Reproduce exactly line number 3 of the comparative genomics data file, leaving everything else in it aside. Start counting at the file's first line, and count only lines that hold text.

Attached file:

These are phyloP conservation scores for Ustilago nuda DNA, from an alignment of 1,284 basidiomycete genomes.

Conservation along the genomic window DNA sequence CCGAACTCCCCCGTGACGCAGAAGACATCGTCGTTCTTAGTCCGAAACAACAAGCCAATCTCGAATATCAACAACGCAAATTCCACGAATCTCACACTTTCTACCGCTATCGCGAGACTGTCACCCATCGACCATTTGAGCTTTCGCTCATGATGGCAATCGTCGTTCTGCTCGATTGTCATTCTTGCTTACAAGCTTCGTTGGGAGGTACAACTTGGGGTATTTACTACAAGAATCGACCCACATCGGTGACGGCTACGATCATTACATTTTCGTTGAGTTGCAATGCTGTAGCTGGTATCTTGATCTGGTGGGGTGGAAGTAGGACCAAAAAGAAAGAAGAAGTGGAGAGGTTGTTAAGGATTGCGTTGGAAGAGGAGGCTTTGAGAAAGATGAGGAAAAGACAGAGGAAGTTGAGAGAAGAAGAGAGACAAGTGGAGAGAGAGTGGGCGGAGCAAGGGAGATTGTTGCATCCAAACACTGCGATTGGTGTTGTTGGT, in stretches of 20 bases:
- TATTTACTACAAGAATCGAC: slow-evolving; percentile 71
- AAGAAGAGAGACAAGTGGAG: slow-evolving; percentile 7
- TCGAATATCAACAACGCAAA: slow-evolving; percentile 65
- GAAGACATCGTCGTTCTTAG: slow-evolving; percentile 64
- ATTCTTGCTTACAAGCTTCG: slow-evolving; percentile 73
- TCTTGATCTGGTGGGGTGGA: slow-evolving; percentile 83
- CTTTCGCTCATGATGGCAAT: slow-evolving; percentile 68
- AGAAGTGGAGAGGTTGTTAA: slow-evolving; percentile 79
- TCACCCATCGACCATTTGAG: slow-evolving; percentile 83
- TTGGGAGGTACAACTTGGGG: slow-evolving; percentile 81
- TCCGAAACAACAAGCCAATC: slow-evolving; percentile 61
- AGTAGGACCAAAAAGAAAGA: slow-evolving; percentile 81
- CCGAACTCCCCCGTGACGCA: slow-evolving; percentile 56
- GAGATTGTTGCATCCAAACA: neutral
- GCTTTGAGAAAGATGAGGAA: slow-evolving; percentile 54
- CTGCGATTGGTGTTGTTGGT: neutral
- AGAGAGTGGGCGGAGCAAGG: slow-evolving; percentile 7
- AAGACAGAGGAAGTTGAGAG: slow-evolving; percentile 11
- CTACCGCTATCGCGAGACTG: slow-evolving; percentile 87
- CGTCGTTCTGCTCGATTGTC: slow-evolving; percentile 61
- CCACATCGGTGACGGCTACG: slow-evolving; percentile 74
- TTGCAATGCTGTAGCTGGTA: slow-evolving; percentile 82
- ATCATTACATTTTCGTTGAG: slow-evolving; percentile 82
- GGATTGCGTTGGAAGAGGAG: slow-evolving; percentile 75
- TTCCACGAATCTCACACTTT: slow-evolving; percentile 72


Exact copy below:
- TATTTACTACAAGAATCGAC: slow-evolving; percentile 71